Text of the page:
Robust and Reliable Operation: Ideally, the MACE HTS Switch should operate 1000s of times over a period of years. This means that the HTS material must endure 1000s of quench cycles, each with its own period of resistive heating followed by cooling and renewed superconductivity. Early research into quenching of HTS coils indicated that HTS tapes could be easily damaged by quench/cool cycles. A common failure mode was found to be the delamination of the YBCO layer that occurred post-quench during rapid re-cooling with liquid nitrogen (LN2). However, further study (Takematsu, et al., 2010), indicated that delamination of the fragile YBCO layer occurred during rapid cooling not because of the material properties of the YBCO layer itself, but because the HTS coil itself was constructed using an epoxy impregnation technique to add structural strength. When the epoxied coil was rapidly heated and cooled, the epoxy layers bonded to the tape would literally pull layers off the tape.  Furthermore, it was discovered that when HTS coils were either dry-wound or impregnated with weakly adhesive paraffin (instead of epoxy) the HTS coils showed no failure or delamination of the YBCO layer even after multiple rapid cycles of heating and cooling. As the CAD design of the MACE HTS Switch progresses, a key design requirement will be to wind and support the bifilar coil with a method that that minimizes mechanical stress experienced by the HTS tape during operation while also allowing the surrounding LN2 to transfer heat away from the switch as quickly as possible.

Rapid Cycling: Based on our calculations for a preliminary HTS switch design, ISIT believes the MACE HTS switch itself will be able to fire, cool, and be reset for subsequent firings in under 1 second. The cycling time of the entire MACE Demonstration Unit will be somewhat longer since it will also depend on other factors such as charging time, telemetry gathering, safety checks, etc.

During firing, the MACE HTS switch will need to dissipate approximately 1.3 kJ of energy in under 10 msec, for an average power dissipation of 130 KW.  The MACE HTS switch itself will be immersed in liquid nitrogen (LN2) that is sub-cooled to 70 K. Thus, a small amount of LN2 will be vaporized with each firing of the unit. Since LN2 has a heat of vaporization of 5.56 kJ per mole (160,128 J/L), MACE Demonstration Unit will ultimately vaporize approximately 8 mL of LN2 per firing event. 

The heat generated within the switch during firing will initially increase its temperature by approximately 75 K, since the heat cannot be transferred instantaneously to the LN2. The switch region comprises approximately 1000 cm2 of HTS tape surface area that is in contact with the LN2. The maximum heat flux possible with LN2 is about 10 W/cm2.  Thus, across its entire surface area, the HTS switch can transfer heat at 10,000 W, and the time required to remove the heat from the switch will be 1,300 J /10,000 J/sec, or 0.13 sec.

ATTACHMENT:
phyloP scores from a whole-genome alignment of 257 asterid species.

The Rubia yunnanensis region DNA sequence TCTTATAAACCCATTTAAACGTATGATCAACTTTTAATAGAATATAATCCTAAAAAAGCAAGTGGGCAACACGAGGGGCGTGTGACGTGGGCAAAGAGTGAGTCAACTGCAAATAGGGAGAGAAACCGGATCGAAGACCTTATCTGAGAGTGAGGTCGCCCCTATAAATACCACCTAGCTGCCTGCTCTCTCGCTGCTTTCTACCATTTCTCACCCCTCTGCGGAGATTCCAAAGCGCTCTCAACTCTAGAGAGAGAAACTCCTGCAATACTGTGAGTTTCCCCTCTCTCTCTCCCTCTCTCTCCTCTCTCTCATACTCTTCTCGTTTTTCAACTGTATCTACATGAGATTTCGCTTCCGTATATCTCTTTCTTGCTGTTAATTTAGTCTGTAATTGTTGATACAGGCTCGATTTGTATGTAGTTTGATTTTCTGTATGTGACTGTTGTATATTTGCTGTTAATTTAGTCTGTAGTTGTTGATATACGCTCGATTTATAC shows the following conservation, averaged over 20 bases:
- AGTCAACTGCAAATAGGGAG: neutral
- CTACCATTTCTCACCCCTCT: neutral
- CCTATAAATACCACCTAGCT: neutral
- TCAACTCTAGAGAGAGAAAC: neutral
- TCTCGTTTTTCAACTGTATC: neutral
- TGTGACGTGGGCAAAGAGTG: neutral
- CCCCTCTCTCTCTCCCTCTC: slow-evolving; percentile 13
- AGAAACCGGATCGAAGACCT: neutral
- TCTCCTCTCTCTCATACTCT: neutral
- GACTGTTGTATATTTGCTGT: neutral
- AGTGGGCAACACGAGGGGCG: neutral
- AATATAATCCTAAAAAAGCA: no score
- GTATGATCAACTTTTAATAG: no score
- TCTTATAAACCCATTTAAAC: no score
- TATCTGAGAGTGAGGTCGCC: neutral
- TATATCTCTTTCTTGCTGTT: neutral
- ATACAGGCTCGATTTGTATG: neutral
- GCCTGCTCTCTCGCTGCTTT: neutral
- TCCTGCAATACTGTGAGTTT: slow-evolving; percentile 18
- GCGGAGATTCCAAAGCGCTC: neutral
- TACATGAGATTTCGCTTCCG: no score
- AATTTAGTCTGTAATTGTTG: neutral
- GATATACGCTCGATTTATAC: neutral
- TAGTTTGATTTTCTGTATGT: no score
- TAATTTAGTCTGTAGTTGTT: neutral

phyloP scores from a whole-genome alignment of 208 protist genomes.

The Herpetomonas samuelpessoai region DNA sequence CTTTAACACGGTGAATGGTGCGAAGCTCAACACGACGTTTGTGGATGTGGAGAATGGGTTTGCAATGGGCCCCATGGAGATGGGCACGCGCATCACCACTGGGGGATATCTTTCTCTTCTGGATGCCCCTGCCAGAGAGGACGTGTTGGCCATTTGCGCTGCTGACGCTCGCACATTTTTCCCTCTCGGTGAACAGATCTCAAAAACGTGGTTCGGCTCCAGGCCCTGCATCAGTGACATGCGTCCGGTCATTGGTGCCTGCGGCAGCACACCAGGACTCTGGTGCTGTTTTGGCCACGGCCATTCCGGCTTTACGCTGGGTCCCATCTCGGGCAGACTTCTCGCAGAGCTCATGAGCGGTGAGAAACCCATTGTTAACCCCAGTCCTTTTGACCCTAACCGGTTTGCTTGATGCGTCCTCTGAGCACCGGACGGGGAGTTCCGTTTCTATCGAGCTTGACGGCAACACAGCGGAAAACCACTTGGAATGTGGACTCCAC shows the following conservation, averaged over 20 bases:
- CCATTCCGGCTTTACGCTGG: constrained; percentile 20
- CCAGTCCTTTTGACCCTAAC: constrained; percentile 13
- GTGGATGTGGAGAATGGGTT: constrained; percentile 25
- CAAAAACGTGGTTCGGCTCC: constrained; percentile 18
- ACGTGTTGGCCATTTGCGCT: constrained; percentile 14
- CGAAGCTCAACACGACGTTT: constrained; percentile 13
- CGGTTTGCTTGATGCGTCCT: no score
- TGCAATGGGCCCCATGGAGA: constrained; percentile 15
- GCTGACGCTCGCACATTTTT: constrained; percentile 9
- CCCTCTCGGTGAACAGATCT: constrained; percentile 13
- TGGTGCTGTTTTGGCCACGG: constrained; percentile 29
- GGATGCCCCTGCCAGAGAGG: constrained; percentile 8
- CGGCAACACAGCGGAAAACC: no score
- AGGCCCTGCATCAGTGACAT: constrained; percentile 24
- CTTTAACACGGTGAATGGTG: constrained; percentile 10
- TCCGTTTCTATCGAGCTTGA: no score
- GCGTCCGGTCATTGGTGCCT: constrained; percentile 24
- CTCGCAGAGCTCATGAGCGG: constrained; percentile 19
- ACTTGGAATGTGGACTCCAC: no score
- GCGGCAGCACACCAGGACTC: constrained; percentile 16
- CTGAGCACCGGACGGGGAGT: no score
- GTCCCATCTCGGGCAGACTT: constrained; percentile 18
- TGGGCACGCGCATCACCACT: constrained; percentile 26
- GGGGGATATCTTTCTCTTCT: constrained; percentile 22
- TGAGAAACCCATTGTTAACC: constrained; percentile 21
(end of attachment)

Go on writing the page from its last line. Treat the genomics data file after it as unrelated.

Solovyov, Vyacheslav F., and Qiang Li. "Fast high-temperature superconductor switch for high current applications." Applied Physics Letters 103.3 (2013): 032603.
Takematsu, T., et al. "Degradation of the performance of a YBCO-coated conductor double pancake coil due to epoxy impregnation." Physica C: Superconductivity and its applications 470.17 (2010): 674-677.

5.3.2 Requirements for the Dump Resistor
Our initial MACE concept included a “dump resistor” designed to carry most of the current during MACE firing, and thereby. However, this initial concept has been refined. At modest energy storage levels, as will be shown in the MACE Demonstration unit, the HTS Switch itself is able to dissipate the energy contained in the primary coil. Adding a dump resistor in parallel with the HTS switch would simply act to lower the overall resistance of the circuit thereby lowering the impedance ratio and efficiency of energy transfer. Since the experimental objectives of the MACE Demonstration Unit focus on the devices efficiency of energy transfer and the ability to rapidly cycle the device between charging, firing, and recharging, the use of a dump resistor for the Demonstration Unit is not warranted. 
However, one of the important outcomes of the present study is the recognition that the HTS switches for the field-scale units (i.e. 10 MJ of energy storage and larger) will require a modified approach. First, to maintain high impedance ratios between the primary loop circuit and the secondary loop circuit, the HTS switch will require significantly higher “OFF” resistance than that which is required by the MACE Demonstration Unit. Another issue is that higher “OFF” resistances when combined with high turn ratios between the primary and secondary coils will generate large and potentially damaging voltage spikes at the HTS switch at the time of triggering. For these reasons, ISIT has begun to look at several modified HTS switch designs for scaled-up versions of MACE. These will be addressed in future monthly reports. 

5.3.3 Requirements for Electrical Leads and Power Supply
For the MACE Demonstration Unit, the primary HTS coil winding will be charged to carry 800 amps. ISIT has identified commercial off-the-shelf demountable leads which are rated for 1000 A. 
The charging power supply requirements for the MACE Demonstration Unit are modest. If charging ramp rates for the MACE primary coil are kept to a conservative 20 A/sec or less (or, 40 second coil recharging time), the charging voltage for the power supply will be equation, where L is the primary coil inductance (4 x 10-2 H), or 0.8 V at 20 A.